More Food Foraging: A Recipe for Weeds

Foraging in the Side Yard

Besides gathering berries in field or forest, you can find wild foods closer to home. I suppose you might include the gathering of eggs from the chickens in the back yard under the category of foraging. They certainly were as local as you can get and totally natural. Grandma Vera Anderson occasionally came up with chamomile with which she made tea. I don’t know where she got that. There was an old apple tree in the back yard and I imagine she got some apple butter out of the apples. Although she grew nasturtiums, she did not garnish with the blossoms. And unlike the prior story, she didn’t put the grass in the pies.

Foraging for Dandelion greens
Dandelions, photo by Jayaprakash R

But she did have a delicious way to get rid of weed–dandelions in particular.  I loved grandma’s dandelion greens. Another sweet and sour dish, like her red pepper jam, this one cooked up in the trusty iron skillet in some bacon grease and sprinkled with vinegar and sugar.  Here in Arizona, I don’t have dandelion greens growing in my desert yard. I tried buying them at a store and cooking them, but the mess I came up with was–a mess–a very BITTER mess. I figured they were not fresh enough–like the corn-picking method my Dad talked about here, you needed to go straight from the yard to the pan.

Foraging CookbookSince then, I learned from Billy Joe Tatum’s Wild Foods Field Guide and Cookbook: An Illustrated Guide to 70 Wild Plants–a great cookbook for all your foraging needs–that I should have boiled the greens twice before proceeding. (Note: My Wild Foods Book is the 1976 version, signed by the author in 1977. Three is a 1985 edition also, but both are out of print and available as used copies. Euell Gibbons was the other popular wild foods guide in the 70’s.) Here’s what grandma’s recipe would look like with Billy Joe’s suggestion.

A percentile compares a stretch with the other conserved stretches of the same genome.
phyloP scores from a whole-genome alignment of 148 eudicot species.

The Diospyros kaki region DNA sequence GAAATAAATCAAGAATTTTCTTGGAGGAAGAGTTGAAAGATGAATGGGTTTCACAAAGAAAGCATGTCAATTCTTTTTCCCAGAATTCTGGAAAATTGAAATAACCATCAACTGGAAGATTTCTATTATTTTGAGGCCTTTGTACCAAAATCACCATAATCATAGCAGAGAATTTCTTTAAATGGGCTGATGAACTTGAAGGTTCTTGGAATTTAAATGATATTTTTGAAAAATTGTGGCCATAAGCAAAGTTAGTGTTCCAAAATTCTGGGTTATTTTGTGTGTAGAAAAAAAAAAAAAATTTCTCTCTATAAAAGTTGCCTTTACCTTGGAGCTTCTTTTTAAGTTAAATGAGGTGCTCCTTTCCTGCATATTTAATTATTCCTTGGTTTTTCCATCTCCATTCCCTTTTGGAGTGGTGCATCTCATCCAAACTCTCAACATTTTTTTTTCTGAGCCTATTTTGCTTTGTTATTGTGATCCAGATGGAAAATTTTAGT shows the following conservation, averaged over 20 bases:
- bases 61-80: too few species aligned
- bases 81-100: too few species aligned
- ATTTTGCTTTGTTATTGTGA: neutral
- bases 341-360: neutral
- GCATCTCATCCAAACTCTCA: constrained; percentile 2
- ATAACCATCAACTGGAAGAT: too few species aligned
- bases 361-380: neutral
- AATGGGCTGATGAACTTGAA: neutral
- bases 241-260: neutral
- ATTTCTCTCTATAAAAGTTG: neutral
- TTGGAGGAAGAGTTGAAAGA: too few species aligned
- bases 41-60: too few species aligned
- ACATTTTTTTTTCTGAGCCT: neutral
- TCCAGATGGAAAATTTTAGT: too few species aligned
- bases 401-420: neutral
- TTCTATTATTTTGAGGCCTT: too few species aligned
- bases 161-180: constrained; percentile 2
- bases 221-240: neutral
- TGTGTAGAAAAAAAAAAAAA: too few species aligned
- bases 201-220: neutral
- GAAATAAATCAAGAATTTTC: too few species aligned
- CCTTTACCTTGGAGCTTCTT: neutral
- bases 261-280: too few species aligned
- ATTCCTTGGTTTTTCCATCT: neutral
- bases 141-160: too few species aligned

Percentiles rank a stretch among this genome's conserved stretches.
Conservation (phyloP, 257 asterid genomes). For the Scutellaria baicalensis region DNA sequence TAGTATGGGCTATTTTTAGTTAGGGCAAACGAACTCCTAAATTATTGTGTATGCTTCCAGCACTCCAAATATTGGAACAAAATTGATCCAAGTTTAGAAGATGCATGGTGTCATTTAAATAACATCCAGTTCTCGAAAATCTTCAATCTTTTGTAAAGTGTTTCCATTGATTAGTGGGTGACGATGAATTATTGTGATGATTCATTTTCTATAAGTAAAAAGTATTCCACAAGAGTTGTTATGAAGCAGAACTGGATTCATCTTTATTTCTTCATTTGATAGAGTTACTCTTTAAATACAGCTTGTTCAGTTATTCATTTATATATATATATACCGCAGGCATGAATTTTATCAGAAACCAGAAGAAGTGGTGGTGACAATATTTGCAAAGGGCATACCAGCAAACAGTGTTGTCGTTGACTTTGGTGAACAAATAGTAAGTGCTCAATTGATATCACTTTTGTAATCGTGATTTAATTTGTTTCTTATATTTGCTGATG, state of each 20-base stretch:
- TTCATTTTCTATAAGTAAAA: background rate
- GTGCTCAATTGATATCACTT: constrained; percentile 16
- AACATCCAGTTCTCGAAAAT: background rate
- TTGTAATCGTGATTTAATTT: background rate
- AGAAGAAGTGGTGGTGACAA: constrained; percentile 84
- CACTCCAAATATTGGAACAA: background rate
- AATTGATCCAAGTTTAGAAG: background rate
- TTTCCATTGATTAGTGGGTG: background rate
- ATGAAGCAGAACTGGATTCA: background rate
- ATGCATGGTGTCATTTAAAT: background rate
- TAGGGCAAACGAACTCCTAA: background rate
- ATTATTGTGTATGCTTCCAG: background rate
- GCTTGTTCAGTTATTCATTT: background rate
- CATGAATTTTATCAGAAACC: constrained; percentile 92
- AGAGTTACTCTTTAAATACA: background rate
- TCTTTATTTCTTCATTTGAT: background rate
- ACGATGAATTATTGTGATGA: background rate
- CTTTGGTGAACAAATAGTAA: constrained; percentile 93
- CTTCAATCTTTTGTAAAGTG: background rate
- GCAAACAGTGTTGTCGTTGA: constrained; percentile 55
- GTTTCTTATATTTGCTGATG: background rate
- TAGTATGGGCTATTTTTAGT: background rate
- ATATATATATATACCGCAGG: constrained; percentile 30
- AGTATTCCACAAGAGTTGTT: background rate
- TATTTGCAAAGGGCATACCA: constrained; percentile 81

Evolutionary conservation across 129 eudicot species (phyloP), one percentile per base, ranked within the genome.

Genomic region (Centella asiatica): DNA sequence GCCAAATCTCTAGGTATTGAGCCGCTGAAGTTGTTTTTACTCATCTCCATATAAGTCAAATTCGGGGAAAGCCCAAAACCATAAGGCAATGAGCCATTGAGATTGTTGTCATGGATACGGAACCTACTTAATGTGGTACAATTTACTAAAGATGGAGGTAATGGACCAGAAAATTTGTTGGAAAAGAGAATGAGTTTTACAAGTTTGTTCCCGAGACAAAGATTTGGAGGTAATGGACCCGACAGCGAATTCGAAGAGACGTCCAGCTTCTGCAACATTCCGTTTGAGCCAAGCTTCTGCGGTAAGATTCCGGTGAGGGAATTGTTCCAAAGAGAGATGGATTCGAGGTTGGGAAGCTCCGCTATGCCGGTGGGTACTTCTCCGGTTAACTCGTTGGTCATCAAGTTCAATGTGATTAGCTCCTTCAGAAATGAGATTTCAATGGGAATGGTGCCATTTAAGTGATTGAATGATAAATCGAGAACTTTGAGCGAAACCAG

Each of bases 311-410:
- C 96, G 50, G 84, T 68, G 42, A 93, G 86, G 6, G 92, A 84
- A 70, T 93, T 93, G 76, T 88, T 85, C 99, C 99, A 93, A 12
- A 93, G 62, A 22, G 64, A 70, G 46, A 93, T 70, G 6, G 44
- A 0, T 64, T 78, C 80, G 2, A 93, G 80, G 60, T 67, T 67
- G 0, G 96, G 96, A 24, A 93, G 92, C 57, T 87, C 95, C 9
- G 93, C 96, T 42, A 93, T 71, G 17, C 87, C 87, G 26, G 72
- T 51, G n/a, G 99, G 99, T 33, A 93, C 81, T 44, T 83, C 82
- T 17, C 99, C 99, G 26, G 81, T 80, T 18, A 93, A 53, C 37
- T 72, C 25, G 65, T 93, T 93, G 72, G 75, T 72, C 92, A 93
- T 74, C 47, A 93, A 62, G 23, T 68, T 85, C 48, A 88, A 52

Grandma Vera’s Dandelion Greens

Dandelion greens, roots trimmed off and flower stem removed. (From a lawn that has never been sprayed by weed killer or insecticide, please.)

1/4 lb.Bacon

1/4 C.Vinegar

1 to 2 T. Flour

1 T. Sugar

Wash leaves well, and tear into large pieces. Place in pot and add boiling water to cover. Bring back to a boil then drain off the water. Add fresh boiling water to cover again and cook about 15 minutes.  While the dandelions are boiling the second time, fry up 1/4 pound or so of bacon. When the bacon is crisp, remove and drain on paper or cloth towels. Keep grease in skillet.Stir greens into the bacon grease, sprinkle with a couple of large spoons of flour as you stir. Add vinegar to taste and sugar  to balance the vinegar.  Scrape into a bowl and top with crumbled bacon.

Just like my discovery that the mushrooms that grandma stirred up in an iron skillet were high-priced gourmet items in restaurants, I was surprised to learn recently that the back-to-nature and locally-sourced-food movements have bred  professional foragers. You can learn about them here. Maybe you’d like to shoot for that new profession?

Have you ever cooked dandelion greens? What is your recipe?


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8 thoughts on “More Food Foraging: A Recipe for Weeds

  1. Sheryl

    Have never prepared my own dandelion greens, but this recipe – any recipe with bacon – sounds divine!

  2. Brette Sember

    My grandmother always made wild dandelion greens, but she made an egg sauce to go on it. I never cared for it. I’ll have to ask my mom what was in the sauce.

    1. Avatar photoVera Marie Badertscher Post author

      I just wish I had know about the “boil twice” rule when I first tried to make them. Now I just have to find some fresh ones. I think there’s a booth at the farmer’s market that might have them once in a while.


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